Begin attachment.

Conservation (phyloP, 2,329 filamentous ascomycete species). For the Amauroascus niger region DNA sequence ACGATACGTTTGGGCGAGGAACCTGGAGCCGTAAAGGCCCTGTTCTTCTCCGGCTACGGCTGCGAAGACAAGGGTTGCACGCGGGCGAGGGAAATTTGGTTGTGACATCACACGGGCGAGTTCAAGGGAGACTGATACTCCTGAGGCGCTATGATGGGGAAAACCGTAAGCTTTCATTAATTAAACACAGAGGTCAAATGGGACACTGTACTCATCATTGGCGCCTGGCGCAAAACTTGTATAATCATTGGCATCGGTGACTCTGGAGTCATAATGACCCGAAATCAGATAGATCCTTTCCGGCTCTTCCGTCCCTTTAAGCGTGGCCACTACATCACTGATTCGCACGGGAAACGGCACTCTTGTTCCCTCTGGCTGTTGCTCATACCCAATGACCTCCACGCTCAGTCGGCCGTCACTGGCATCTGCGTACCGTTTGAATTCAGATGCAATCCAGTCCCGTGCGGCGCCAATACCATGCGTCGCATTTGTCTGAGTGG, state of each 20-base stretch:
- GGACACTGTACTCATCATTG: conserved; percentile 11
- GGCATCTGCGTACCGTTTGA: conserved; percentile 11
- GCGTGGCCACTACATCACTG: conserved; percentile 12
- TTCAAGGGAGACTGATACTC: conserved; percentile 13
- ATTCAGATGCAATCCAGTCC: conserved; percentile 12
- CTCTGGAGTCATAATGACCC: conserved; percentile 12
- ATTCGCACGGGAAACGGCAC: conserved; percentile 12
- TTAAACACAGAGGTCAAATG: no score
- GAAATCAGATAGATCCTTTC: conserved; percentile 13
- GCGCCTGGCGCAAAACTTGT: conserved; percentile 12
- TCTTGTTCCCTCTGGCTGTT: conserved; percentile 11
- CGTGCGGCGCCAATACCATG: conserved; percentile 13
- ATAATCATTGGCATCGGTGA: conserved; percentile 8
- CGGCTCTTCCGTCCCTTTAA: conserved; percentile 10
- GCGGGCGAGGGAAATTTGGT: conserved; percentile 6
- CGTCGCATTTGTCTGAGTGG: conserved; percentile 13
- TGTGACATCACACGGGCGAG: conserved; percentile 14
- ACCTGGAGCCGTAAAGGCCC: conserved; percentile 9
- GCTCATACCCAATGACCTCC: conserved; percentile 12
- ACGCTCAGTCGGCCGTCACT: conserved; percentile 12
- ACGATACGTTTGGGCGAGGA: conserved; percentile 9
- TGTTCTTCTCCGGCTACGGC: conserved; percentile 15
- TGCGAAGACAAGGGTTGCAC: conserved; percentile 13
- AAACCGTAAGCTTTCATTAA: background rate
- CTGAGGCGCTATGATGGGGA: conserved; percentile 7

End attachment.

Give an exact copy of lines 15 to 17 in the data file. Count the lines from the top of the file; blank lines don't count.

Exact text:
- CGGCTCTTCCGTCCCTTTAA: conserved; percentile 10
- GCGGGCGAGGGAAATTTGGT: conserved; percentile 6
- CGTCGCATTTGTCTGAGTGG: conserved; percentile 13